With a distinct sensitivity to facture and pictorial space, Alistair Frost recasts simple, geometric shapes as architectural motifs (windows, curtains... more >> Nicelle Beauchene Gallery is pleased to present a group exhibition using Bruno Goller’s Cabinet in the Mirror as a point of derivation. Investigating aspects of Modernism that lie somewhere between Art Nouveau, Expressionism and Surrealism, the exhibition foregrounds works that both obscure and transform standard modes of representation in interior and exterior spaces, through experimentation with form, perspective, and depth of field.
With a distinct sensitivity to facture and pictorial space, Alistair Frost recasts simple, geometric shapes as architectural motifs (windows, curtains, doors, rooftops) to create canvases that yield no definable vanishing point. Favoring more flattened volumes and depths of field, Frost arranges and repurposes fragments of information sparsely around the picture plane, while maintaining an overall gestalt of completed building facades, floorplans or schematics.
Creating both interior and exterior dysmorphic spaces, Magalie Guérin’s territories employ a densely layered set of Surrealist strategies. At once psychological and metaphorical, her dense canvases shift between representation and abstraction and back again. Using self imposed restrictions (repeated motifs, grooved surfaces) as part of her process, Guérin plays with the capacities of recasted forms within the context of her authentic narratives.
John McAllister registers traces of a former three-dimensionality through his flat graphic elements and use of motifs. Presenting a Japanese folding screen in the exhibition, McAllister invites us to experience a work whose function is expressed equally as a distinct painterly composition and an architectural and functional form.
Outlines and shadowless shapes morph together in Mads Westrup’s paintings to yield a certain pictorial alchemy reminiscent of the sublime and metaphysical. Moving freely between thin and transparent layers and thick and opaque textures, Westrup’s experiments with color, pattern and material interventions prescribe a sense of tension to the work, shifting them toward a more disorienting, relatively enigmatic, in-between space.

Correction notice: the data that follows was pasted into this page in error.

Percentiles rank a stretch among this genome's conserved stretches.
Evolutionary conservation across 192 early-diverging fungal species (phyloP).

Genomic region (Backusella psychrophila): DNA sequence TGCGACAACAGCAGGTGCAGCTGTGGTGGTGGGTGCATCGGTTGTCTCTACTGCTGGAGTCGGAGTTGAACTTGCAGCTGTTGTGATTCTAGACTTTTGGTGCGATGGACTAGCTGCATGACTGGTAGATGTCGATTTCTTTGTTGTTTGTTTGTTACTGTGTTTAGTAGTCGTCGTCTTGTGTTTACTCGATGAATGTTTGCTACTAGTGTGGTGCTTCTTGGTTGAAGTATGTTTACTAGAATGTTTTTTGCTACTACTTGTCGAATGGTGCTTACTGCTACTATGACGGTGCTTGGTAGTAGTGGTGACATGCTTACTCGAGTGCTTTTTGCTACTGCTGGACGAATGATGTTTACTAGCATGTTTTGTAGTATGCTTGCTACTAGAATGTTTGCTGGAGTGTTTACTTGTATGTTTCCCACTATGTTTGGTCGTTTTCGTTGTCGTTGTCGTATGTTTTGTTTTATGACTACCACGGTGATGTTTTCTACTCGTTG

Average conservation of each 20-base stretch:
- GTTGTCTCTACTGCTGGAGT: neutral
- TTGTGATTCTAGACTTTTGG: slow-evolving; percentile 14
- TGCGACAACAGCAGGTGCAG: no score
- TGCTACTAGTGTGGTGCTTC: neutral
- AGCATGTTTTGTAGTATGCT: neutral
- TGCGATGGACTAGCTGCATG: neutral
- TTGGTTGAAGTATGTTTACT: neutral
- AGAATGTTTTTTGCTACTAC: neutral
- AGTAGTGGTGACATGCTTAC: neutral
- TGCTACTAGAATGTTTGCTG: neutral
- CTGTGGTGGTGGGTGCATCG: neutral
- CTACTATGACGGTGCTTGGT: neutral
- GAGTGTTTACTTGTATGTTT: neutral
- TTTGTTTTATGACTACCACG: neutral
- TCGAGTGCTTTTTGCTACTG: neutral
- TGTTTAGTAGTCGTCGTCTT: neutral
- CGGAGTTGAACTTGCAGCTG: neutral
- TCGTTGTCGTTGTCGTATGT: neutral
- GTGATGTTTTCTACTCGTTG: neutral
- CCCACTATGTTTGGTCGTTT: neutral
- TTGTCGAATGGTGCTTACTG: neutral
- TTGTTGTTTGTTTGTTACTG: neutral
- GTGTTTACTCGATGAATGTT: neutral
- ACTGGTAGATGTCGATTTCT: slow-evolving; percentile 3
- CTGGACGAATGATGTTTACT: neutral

Alistair Frost (b.1981) lives and works in Gloucestershire, England. Frost studied at the Royal College of Art, London, The Glasgow School of Art and the Rijksakademie, Amsterdam. Recent solo exhibitions include Galerie Torri, Paris; Mary Mary, Glasgow; Seventeen, London, Boltelang, Zurich, Galerie Micky Schubert among others. Frost is represented by Mary Mary, Glasgow and Galerie Torri, Paris.
Magalie Guérin (b. 1973) lives and works in Chicago. Guérin received her MFA from the School of the Art Institute of Chicago. Recent solo exhibitions include Corbett vs. Dempsey, Chicago; The Suburban, Chicago and Lyles & King, New York. Her work has also been featured in group exhibitions at Rhona Hoffman Gallery, Chicago and Julius Caesar, Chicago among others.
John McAllister (b. 1973) lives and works in Florence, Massachusetts. He studied at the Art College of Design, LA as well as the University of Texas, Austin. Recent solo exhibitions include James Fuentes, NY, Richard Telles, LA, Hagiwara Projects, Tokyo, Carl Freedman, London and Shane Campbell, Chicago. Additionally, McAllister has a solo exhibition with Almine Rech, Brussels planned for 2016.
Mads Westrup (b. 1984) lives and works in Vienna. Westrup studied at the Akademie der Bildenden Künst Wien. Solo exhibitions include Bianca D’Alessandro, Copenhagen, Peinture et Sculpture, Copenhagen as well as group exhibitions at IMO, Copenhagen.